A great teacher inspires
I have been teaching administrative law for almost nine years.
I got into teaching on the prodding of a fraternity brother and a sorority sister in Alpha Phi Omega. I did not think I would find the time to teach, as I was already working full time as a government lawyer.
But when I was in grade school decades ago, I remember reading in one of those tiny horoscope books that the right career for me would be in a field where I would speak before or influence a huge number of people—specifically, as a lawyer, judge, teacher or politician.
I did not take the horoscope seriously, as I do not believe in those things. But looking back, it seems there was something to it after all.
I did become a lawyer and a teacher, and almost became a judge (I was short-listed for a vacancy four times but did not want to go through the padrino, or political patronage, system).
Thanks to Joel Mangahas, former college secretary of the University of the Philippines (UP) National College of Public Administration and Governance (NCPAG), I taught at NCPAG for four years.
Now I am also teaching administrative law, the law on public officers and election law at Lyceum of the Philippines University, thanks to Sol Deriquito-Mawis, who has been dean since 2009.
Teaching is for those who want to achieve the ultimate fulfillment in life by sharing their knowledge with very little return (finance-wise).
In teaching, you are free, you are yourself, you are independent; there are no limitations (unless, of course, your method of teaching goes against morals, good customs and public policy).
Academic freedom is actually enshrined in the Constitution. You can teach the law whichever way you want and, as students at the UP College of Law, we read everyday on the walls of the lobby of Malcolm Hall that it should be taught in the “grand manner” to make “great lawyers.”
What is the “grand manner?” Does it mean that one has to be a terror? I always wonder every year if I should try a new technique, like yelling expletives at my students and terrorizing them, just as our professors did.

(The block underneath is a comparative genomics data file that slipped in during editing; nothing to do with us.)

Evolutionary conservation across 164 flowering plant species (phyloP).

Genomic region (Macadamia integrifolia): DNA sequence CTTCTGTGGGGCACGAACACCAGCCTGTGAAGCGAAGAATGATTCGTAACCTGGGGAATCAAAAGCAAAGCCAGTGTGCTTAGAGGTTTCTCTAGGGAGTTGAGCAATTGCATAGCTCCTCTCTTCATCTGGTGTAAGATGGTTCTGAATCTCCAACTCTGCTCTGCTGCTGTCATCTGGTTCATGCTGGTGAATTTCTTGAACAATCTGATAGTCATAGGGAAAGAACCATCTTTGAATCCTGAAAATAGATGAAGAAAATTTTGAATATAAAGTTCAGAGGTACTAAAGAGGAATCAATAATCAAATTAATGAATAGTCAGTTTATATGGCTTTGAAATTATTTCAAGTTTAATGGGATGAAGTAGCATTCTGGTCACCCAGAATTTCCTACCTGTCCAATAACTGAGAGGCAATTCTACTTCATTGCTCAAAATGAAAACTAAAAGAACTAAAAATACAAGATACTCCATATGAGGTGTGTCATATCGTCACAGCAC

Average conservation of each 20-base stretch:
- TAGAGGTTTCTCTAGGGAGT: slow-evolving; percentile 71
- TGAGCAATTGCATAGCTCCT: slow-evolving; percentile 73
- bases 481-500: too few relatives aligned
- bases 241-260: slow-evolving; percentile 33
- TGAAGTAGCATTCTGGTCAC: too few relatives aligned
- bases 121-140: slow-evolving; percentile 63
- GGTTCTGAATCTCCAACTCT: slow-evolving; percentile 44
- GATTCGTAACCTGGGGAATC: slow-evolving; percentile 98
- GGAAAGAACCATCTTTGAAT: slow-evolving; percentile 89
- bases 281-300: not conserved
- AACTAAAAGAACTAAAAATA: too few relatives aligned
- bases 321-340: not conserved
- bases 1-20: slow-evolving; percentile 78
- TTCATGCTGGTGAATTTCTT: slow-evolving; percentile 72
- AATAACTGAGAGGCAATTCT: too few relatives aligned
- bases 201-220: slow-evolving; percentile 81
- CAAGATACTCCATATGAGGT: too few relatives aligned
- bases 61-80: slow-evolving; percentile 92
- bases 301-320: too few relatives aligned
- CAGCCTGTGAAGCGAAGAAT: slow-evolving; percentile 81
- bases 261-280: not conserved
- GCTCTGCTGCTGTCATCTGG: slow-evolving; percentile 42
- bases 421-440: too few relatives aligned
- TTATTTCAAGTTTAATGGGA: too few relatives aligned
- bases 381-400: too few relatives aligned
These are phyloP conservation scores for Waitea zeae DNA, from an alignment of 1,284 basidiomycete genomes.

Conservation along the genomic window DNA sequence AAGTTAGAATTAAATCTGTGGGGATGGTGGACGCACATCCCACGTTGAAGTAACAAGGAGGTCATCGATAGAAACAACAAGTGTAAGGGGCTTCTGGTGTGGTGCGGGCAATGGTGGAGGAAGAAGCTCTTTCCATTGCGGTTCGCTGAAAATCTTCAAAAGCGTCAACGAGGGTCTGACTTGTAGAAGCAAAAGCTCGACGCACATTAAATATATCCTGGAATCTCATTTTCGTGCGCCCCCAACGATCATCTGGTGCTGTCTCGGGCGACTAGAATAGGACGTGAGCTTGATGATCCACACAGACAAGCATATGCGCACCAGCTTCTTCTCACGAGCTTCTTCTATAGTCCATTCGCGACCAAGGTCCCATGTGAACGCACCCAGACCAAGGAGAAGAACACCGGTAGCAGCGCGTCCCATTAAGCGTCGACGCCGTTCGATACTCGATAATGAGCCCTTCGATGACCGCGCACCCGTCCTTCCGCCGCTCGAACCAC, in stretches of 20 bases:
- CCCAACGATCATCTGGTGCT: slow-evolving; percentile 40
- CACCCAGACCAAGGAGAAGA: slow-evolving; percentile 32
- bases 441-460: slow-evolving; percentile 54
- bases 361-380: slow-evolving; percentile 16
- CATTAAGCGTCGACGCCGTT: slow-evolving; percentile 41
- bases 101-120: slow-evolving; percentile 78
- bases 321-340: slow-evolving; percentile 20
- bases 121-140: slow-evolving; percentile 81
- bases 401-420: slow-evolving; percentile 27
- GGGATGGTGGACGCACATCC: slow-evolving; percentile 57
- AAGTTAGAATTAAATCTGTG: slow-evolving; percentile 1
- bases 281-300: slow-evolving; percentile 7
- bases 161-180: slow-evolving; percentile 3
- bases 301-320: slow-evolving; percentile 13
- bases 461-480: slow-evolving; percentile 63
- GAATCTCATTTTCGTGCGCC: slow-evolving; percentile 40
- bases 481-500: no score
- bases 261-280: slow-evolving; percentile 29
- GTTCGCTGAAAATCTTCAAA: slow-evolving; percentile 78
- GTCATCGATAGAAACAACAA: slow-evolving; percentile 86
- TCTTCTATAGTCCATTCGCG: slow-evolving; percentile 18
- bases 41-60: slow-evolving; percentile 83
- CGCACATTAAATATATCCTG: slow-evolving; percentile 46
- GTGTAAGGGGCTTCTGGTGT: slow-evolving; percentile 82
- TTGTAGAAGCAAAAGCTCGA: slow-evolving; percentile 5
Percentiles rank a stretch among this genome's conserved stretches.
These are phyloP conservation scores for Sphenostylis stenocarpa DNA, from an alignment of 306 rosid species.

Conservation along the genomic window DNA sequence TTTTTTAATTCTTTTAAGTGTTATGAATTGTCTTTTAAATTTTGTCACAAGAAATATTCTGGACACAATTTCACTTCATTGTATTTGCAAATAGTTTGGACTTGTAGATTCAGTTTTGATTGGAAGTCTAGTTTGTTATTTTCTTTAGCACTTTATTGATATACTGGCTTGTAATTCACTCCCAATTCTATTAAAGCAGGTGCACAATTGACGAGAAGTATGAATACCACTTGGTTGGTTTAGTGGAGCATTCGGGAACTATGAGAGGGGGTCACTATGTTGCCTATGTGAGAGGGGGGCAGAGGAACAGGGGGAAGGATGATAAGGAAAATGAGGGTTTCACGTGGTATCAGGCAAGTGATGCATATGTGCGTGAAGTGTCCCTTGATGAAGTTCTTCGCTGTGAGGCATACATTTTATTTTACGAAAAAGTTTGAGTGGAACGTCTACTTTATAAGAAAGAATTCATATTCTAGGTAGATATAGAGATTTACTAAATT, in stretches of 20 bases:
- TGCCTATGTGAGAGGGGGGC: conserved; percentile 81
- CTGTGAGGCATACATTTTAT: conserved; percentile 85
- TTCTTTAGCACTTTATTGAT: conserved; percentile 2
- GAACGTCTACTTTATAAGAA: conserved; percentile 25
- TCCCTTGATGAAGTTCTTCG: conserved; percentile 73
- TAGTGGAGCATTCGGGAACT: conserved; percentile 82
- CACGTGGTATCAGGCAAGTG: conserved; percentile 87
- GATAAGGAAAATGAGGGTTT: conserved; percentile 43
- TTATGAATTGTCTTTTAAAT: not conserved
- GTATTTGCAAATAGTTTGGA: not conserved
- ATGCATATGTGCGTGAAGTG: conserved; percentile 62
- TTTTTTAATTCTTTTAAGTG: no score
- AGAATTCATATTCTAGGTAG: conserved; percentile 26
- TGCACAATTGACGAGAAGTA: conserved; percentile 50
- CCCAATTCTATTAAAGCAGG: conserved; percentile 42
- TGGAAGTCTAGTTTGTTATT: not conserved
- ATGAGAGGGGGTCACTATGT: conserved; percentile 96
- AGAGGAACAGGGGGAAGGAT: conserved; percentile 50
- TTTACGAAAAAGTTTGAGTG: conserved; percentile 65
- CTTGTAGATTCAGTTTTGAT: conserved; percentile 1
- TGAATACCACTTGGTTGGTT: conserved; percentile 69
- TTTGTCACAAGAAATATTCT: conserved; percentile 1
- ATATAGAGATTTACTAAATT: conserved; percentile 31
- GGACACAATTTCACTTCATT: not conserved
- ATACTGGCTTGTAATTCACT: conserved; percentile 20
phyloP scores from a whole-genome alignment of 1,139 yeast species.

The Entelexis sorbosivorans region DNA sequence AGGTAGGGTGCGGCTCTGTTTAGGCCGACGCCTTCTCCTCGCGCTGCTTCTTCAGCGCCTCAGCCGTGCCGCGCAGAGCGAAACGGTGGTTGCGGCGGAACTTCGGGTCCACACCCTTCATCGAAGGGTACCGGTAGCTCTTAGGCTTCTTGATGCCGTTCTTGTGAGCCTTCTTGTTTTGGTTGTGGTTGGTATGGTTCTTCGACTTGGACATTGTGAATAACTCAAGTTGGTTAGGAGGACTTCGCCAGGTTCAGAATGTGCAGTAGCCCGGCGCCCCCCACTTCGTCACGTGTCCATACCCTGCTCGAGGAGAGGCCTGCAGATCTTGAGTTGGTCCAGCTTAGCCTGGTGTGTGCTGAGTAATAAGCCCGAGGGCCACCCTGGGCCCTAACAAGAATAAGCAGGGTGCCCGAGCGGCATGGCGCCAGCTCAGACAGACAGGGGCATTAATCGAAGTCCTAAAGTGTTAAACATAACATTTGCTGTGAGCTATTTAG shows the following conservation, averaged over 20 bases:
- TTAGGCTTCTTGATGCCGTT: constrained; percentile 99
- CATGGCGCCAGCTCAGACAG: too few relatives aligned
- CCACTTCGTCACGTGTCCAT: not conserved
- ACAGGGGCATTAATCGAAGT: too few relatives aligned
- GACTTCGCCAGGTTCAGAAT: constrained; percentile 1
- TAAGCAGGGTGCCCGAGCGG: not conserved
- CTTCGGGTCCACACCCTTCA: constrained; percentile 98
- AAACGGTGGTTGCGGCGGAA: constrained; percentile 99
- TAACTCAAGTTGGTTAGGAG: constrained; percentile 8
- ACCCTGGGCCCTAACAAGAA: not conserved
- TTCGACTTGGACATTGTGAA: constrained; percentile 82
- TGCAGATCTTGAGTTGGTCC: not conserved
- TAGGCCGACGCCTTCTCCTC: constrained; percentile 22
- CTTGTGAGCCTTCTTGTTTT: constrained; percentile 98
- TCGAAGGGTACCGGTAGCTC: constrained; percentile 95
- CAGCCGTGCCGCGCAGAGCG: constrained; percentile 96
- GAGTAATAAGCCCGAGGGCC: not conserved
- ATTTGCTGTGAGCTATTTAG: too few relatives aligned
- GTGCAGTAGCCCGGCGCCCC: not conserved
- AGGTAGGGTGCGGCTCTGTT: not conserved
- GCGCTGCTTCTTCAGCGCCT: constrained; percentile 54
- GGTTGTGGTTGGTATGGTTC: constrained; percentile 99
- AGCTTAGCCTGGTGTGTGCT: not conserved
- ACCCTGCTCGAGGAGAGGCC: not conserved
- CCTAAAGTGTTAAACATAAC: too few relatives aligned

It seems those who were most feared were also the most famous and memories of them lived longest. I even heard stories from graduates of another school about a professor who was such a terror that his students peed in their pants or dresses during recitation. He would bring the class’ attention to the wet floor to further humiliate the students.
I do not think I want to do that to any student, however. I want my students to learn, not to be scarred for life. I want my students to look forward to my class every Wednesday. I want them to study hard for recitation not because they do not want to be humiliated but because they want to get high grades, pass the bar and be great lawyers someday.
Teaching is a very special undertaking; a very heavy responsibility, actually, as it is an opportunity to mold very impressionable young minds.
As John Ruskin said: “Education is painful, continual and difficult work to be done in kindness, by watching, by warning … by praise but above all, by example.”
I have also been guided always by this quotation from William Arthur Ward: “The mediocre teacher tells, the good teacher explains, the superior teacher demonstrates, the great teacher inspires.”
Lawyer Maria Estrellita R. Reyes is a lecturer in mandatory continuing legal education (on the adjudicatory powers of the Office of the President and updates in local government laws) and the procurement law.
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